Repetitions of history: Germany and Macedon

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This is the third part in a series on the Repetition of history. The first part dealt with Europe and Ancient Greece and the second part with France and Athens.

We last left off:

The Delian League, the Aetolian League, and the Peloponnesian League gave way to the League of Nations, the United Nations, and the European Union. As Sparta and Athens interrupted their wars with a joint defense against Persia, France fought England for a Hundred Years, then united with it twice to repel an existential threat from a fellow nation on the Continent.

That threat was from Germans, who Durant tells us are the new Macedonians. Philip II of Macedon systematically invaded city-states in Attica--tribes in Illryia, Thessaly, Thrace, and Thebes, before uniting the region under his rule (except for Athens' rival, Sparta) with the eventual defeat of Athens. Twenty-three centuries later, Hitler invaded Czechoslovakia, Poland, and Denmark, before solidifying all of Europe (except for France's rival, England) under his rule with the defeat of France. Philip's son, Alexander the Great, initiated the decline of his the empire by plunging eastward into Persian and India, just as Hitler's empire began to crumble with his defeat by Russia on the Eastern Front.

In 200 BC, Rome declared war on Macedon to liberate Greece, winning three years later only to withdraw their forces. In 1941 the United States went to war with Germany, liberating Europe three years later, only to withdraw their forces.

That brings us to our third great comparison. Athens is France, Macedonians are Germans, and the Greek peninsula is modern-day Europe.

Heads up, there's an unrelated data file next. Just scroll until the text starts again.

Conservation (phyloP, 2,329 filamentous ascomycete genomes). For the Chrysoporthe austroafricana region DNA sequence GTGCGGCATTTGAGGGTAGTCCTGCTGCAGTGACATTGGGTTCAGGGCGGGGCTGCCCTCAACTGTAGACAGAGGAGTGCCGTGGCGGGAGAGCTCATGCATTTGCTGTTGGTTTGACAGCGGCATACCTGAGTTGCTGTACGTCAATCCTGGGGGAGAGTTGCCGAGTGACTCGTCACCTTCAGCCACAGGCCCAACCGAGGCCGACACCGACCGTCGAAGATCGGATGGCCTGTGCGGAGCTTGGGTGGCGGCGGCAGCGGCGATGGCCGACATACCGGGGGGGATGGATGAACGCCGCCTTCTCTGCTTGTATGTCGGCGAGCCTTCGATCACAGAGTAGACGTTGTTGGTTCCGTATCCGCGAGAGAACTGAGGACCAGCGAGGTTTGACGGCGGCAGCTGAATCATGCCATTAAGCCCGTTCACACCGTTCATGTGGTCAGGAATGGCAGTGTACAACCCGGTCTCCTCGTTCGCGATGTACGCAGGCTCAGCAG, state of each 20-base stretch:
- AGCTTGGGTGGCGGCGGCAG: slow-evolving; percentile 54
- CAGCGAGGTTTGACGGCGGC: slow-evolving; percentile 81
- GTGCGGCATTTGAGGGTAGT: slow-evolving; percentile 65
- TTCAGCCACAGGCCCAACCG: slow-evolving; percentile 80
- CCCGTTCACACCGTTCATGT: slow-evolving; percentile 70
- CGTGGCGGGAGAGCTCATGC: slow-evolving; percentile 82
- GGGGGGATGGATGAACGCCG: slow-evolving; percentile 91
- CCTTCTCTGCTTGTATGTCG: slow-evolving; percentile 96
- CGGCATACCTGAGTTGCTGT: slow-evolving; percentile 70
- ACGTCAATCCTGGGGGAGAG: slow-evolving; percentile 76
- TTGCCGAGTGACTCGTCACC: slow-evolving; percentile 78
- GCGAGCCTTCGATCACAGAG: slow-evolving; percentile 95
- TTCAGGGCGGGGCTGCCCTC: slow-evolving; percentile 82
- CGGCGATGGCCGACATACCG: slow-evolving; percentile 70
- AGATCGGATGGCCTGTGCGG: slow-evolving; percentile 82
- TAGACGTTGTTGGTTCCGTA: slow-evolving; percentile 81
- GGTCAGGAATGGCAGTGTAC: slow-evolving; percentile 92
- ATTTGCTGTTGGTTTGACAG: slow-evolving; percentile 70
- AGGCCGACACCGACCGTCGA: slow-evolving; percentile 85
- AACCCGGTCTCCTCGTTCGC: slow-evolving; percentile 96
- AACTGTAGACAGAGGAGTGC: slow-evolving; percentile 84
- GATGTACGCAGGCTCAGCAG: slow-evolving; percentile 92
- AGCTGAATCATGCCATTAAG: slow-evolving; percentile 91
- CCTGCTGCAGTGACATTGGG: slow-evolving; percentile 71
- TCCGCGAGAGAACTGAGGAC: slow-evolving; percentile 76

"We are the Romans," Durant said. "We are the Romans who imported Greek civilization; we imported European civilization."

Rome was heavily influenced by Greece, its cultural mother. She learned from her, looked up to her, took care of her when she was poisoned by her excesses, sought independence from her, yet ultimately became her. Rome's undoing was the ultimate Greek tragedy--a life simultaneously given vigor and decay by the same Greek virtue.

Before Rome could fall, however, it needed to be created.

IngeMusings
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This blog attempts to add perspective and context to local and national politics, through a variety of disciplines, such as history, economics, and philosophy--all tempered with common sense. About the author

Eric Ingemunson's commentary has been featured on Hannity, CNN, NBC, Inside Edition, and KFI's The John and Ken Show. Eric was born and raised in Ventura County and currently resides in Moorpark. He earned a master's degree in Public Policy and Administration from California Lutheran University. As a conservative, Eric supports smaller government, less taxation, more individual freedom, the rule of law, and a strict adherence to the Constitution.